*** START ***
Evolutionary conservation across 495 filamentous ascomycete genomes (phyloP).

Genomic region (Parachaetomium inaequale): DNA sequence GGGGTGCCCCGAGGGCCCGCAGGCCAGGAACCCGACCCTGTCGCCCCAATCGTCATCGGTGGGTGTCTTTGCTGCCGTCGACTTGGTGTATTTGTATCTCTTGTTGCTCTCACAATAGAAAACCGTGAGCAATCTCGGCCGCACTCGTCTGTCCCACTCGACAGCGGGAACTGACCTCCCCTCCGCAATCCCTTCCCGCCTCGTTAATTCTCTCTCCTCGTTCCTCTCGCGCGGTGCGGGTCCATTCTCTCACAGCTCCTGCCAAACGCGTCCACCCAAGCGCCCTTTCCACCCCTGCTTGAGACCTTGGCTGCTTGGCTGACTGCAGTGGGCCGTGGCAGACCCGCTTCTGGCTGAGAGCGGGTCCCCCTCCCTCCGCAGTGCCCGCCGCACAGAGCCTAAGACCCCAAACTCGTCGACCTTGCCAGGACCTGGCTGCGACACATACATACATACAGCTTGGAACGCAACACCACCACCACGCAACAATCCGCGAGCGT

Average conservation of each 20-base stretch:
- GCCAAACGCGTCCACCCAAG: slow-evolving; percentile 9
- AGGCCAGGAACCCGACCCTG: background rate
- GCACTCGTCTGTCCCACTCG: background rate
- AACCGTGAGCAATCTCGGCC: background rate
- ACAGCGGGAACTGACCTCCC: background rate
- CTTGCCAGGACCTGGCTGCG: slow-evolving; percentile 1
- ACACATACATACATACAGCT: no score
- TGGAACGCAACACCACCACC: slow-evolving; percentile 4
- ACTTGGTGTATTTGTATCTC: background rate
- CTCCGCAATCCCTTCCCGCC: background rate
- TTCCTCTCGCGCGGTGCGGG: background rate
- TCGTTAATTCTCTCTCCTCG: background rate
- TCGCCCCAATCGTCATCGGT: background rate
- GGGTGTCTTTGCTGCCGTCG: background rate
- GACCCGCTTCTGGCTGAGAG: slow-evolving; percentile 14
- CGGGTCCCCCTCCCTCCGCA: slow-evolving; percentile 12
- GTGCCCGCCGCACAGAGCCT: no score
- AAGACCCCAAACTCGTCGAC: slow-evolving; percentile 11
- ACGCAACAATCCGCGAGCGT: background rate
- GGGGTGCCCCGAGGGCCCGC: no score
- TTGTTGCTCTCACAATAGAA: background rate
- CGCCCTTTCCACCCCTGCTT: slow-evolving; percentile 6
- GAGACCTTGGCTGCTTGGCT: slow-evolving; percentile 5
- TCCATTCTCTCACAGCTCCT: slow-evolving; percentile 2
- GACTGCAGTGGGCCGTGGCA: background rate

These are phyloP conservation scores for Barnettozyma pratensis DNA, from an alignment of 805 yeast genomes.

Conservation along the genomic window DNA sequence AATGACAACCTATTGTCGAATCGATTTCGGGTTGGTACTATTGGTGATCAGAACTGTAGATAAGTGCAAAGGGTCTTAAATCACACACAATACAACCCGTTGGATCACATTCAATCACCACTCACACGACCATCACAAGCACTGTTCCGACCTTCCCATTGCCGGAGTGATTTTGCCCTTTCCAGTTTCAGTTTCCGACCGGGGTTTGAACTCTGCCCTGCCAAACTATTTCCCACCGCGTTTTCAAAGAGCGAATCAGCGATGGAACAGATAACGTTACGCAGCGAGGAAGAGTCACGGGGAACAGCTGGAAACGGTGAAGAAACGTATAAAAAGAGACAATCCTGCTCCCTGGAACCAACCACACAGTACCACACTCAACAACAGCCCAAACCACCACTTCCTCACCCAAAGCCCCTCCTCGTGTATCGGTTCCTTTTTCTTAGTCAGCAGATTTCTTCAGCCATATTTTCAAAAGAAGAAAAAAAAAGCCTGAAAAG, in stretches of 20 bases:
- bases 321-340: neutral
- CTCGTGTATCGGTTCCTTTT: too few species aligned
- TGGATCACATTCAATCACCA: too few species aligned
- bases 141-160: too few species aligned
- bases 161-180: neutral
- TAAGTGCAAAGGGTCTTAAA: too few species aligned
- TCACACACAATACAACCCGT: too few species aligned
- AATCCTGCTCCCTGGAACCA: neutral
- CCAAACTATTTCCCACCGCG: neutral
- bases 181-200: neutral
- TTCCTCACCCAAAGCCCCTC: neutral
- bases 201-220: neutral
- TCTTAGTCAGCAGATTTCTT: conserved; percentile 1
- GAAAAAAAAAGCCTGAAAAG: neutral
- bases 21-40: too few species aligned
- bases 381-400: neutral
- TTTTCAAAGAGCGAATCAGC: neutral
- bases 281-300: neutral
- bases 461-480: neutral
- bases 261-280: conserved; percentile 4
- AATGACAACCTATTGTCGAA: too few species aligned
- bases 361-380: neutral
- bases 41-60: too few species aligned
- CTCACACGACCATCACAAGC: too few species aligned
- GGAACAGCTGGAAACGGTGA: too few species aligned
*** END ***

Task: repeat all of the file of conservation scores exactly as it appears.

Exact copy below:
Evolutionary conservation across 495 filamentous ascomycete genomes (phyloP).

Genomic region (Parachaetomium inaequale): DNA sequence GGGGTGCCCCGAGGGCCCGCAGGCCAGGAACCCGACCCTGTCGCCCCAATCGTCATCGGTGGGTGTCTTTGCTGCCGTCGACTTGGTGTATTTGTATCTCTTGTTGCTCTCACAATAGAAAACCGTGAGCAATCTCGGCCGCACTCGTCTGTCCCACTCGACAGCGGGAACTGACCTCCCCTCCGCAATCCCTTCCCGCCTCGTTAATTCTCTCTCCTCGTTCCTCTCGCGCGGTGCGGGTCCATTCTCTCACAGCTCCTGCCAAACGCGTCCACCCAAGCGCCCTTTCCACCCCTGCTTGAGACCTTGGCTGCTTGGCTGACTGCAGTGGGCCGTGGCAGACCCGCTTCTGGCTGAGAGCGGGTCCCCCTCCCTCCGCAGTGCCCGCCGCACAGAGCCTAAGACCCCAAACTCGTCGACCTTGCCAGGACCTGGCTGCGACACATACATACATACAGCTTGGAACGCAACACCACCACCACGCAACAATCCGCGAGCGT

Average conservation of each 20-base stretch:
- GCCAAACGCGTCCACCCAAG: slow-evolving; percentile 9
- AGGCCAGGAACCCGACCCTG: background rate
- GCACTCGTCTGTCCCACTCG: background rate
- AACCGTGAGCAATCTCGGCC: background rate
- ACAGCGGGAACTGACCTCCC: background rate
- CTTGCCAGGACCTGGCTGCG: slow-evolving; percentile 1
- ACACATACATACATACAGCT: no score
- TGGAACGCAACACCACCACC: slow-evolving; percentile 4
- ACTTGGTGTATTTGTATCTC: background rate
- CTCCGCAATCCCTTCCCGCC: background rate
- TTCCTCTCGCGCGGTGCGGG: background rate
- TCGTTAATTCTCTCTCCTCG: background rate
- TCGCCCCAATCGTCATCGGT: background rate
- GGGTGTCTTTGCTGCCGTCG: background rate
- GACCCGCTTCTGGCTGAGAG: slow-evolving; percentile 14
- CGGGTCCCCCTCCCTCCGCA: slow-evolving; percentile 12
- GTGCCCGCCGCACAGAGCCT: no score
- AAGACCCCAAACTCGTCGAC: slow-evolving; percentile 11
- ACGCAACAATCCGCGAGCGT: background rate
- GGGGTGCCCCGAGGGCCCGC: no score
- TTGTTGCTCTCACAATAGAA: background rate
- CGCCCTTTCCACCCCTGCTT: slow-evolving; percentile 6
- GAGACCTTGGCTGCTTGGCT: slow-evolving; percentile 5
- TCCATTCTCTCACAGCTCCT: slow-evolving; percentile 2
- GACTGCAGTGGGCCGTGGCA: background rate

These are phyloP conservation scores for Barnettozyma pratensis DNA, from an alignment of 805 yeast genomes.

Conservation along the genomic window DNA sequence AATGACAACCTATTGTCGAATCGATTTCGGGTTGGTACTATTGGTGATCAGAACTGTAGATAAGTGCAAAGGGTCTTAAATCACACACAATACAACCCGTTGGATCACATTCAATCACCACTCACACGACCATCACAAGCACTGTTCCGACCTTCCCATTGCCGGAGTGATTTTGCCCTTTCCAGTTTCAGTTTCCGACCGGGGTTTGAACTCTGCCCTGCCAAACTATTTCCCACCGCGTTTTCAAAGAGCGAATCAGCGATGGAACAGATAACGTTACGCAGCGAGGAAGAGTCACGGGGAACAGCTGGAAACGGTGAAGAAACGTATAAAAAGAGACAATCCTGCTCCCTGGAACCAACCACACAGTACCACACTCAACAACAGCCCAAACCACCACTTCCTCACCCAAAGCCCCTCCTCGTGTATCGGTTCCTTTTTCTTAGTCAGCAGATTTCTTCAGCCATATTTTCAAAAGAAGAAAAAAAAAGCCTGAAAAG, in stretches of 20 bases:
- bases 321-340: neutral
- CTCGTGTATCGGTTCCTTTT: too few species aligned
- TGGATCACATTCAATCACCA: too few species aligned
- bases 141-160: too few species aligned
- bases 161-180: neutral
- TAAGTGCAAAGGGTCTTAAA: too few species aligned
- TCACACACAATACAACCCGT: too few species aligned
- AATCCTGCTCCCTGGAACCA: neutral
- CCAAACTATTTCCCACCGCG: neutral
- bases 181-200: neutral
- TTCCTCACCCAAAGCCCCTC: neutral
- bases 201-220: neutral
- TCTTAGTCAGCAGATTTCTT: conserved; percentile 1
- GAAAAAAAAAGCCTGAAAAG: neutral
- bases 21-40: too few species aligned
- bases 381-400: neutral
- TTTTCAAAGAGCGAATCAGC: neutral
- bases 281-300: neutral
- bases 461-480: neutral
- bases 261-280: conserved; percentile 4
- AATGACAACCTATTGTCGAA: too few species aligned
- bases 361-380: neutral
- bases 41-60: too few species aligned
- CTCACACGACCATCACAAGC: too few species aligned
- GGAACAGCTGGAAACGGTGA: too few species aligned